f. The newly-covered book block travels to a delivery chute, where the clamp releases it.
- The book is trimmed on three sides: the top, foreedge and bottom.
- The book is packed in a carton with other copies of the same book.
This process is called “perfect binding.” The two kinds of glue that are widely used for perfect binding are Ethylene-vinyl acetate (EVA) and Polyurethane reactive (PUR). Both are heated before application to the spine of the book.
In general, EVA is perfectly adequate for binding books on normal weight, uncoated paper stocks. PUR creates a stronger bond when binding coated stocks, heavy stocks, and pages printed on some digital color printers (e.g., the Xerox iGen). These printers use large amounts of silicone oil when printing, and EVA glues do not like to stick when silicone oil is present. PUR is also used in the school library market, where binding durability is critical. As a side note, some digital printing companies, including Bookmobile, recommend printing color illustrated books on high-quality, heavy uncoated stocks because they can then be bound strongly with EVA glue, as well as because digital presses print better on uncoated rather than coated stock.
|Strength with uncoated papers
|Strength with coated papers
Occasionally, publishers request that paperback books be Smythe-sewn before being perfect bound. Because the perfect binding still uses glue–whether EVA or PUR–the book will have the same qualities as a regular perfect-bound book. The durability depends more on how well the binding was done than on whether the book block is sewn. In other words, this belt-and-suspenders approach is a waste of money.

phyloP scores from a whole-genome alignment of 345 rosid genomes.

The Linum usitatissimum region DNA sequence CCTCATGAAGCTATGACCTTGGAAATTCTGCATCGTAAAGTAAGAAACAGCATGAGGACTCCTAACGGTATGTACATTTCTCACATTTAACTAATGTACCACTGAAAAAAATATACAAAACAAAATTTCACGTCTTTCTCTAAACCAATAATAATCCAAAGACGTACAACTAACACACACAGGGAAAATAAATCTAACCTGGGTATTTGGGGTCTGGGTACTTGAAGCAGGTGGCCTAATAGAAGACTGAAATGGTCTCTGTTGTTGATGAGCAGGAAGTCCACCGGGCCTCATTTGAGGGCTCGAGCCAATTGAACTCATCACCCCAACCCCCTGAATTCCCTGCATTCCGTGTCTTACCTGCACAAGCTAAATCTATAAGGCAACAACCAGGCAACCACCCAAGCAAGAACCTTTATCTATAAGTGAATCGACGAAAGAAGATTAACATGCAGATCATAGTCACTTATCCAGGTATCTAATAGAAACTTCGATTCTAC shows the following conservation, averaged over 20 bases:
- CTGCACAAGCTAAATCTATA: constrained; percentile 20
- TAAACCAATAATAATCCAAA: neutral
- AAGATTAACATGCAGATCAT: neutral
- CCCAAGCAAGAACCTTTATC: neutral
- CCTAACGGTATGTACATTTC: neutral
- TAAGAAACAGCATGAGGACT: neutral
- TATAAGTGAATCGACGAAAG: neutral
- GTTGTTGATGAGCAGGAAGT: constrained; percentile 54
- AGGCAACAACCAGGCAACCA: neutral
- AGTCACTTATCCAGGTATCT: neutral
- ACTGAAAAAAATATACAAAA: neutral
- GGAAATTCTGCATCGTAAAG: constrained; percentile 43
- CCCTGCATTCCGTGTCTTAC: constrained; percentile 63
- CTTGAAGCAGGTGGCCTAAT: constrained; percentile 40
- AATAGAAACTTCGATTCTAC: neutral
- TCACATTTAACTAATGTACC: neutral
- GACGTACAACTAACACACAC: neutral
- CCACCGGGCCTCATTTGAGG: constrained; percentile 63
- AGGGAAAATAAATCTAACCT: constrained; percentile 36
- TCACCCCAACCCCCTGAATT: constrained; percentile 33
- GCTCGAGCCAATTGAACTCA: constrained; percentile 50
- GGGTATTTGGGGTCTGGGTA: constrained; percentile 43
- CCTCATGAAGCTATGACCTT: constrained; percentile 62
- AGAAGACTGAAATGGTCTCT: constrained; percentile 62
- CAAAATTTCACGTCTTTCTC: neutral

- The interior pages of the book are printed and gathered together into a book block consisting of loose pages or folded signatures.
- The pages (or folded signatures) are attached at the spine with glue, sometimes with a reinforcing strip of muslin.
- A folded sheet called an endsheet is glued onto the first page of the book block, and one on the last page.
- A case is custom-made for the book.
- The front endsheet is glued to the inside of the front case cover, and the back endsheet glued to the inside of the back case cover. The glue floods the whole area of the endsheet and inside covers, creating a very strong bond.
- The whole assembly is clamped so that the glue sets it into a nice, tight book.
- If there is a dust jacket, it is wrapped around the book.
- The book is packed into a carton with other copies of the same book.
There are many options for hardcover binding involving colors, textures and other aesthetic aspects of the materials used. The key production consideration, however, is how the book block is assembled. Here are some common methods:
- The book block is perfect bound with endsheet material as a cover, using EVA or PUR glue. This is sometimes called “adhesive casebinding.”
- The book block is glued up using cold glue in a process called “adhesive fan binding.”
- When the pages are printed on large sheets and folded into signatures, the signatures can be sewn together into a book block. This is called “Smythe sewing.”
- Signatures or pages can be “side-stitched.” This only works for books with lower page counts (e.g., children’s picture books).
The best hardcover binding technology choices are illustrated in the following table:
|Type of book
|Best digital printing option
|Best offset printing option
|Trade-sized hardcover; fiction, nonfiction
|Adhesive casebinding. With some offset printers Smythe sewing may cost no more
|Illustrated books with large page sizes
|Print on uncoated stock and use EVA adhesive casebinding; or, use PUR adhesive casebinding
|Smythe-sewn casebinding or PUR adhesive casebinding
|Childrens books for library market, 24-48 pages
|Side-sewn casebinding or PUR adhesive casebinding
|Side-sewn casebinding or PUR adhesive casebinding
|Childrens books for library market, higher page counts
|PUR adhesive casebinding
|Smythe-sewn casebinding or PUR adhesive casebinding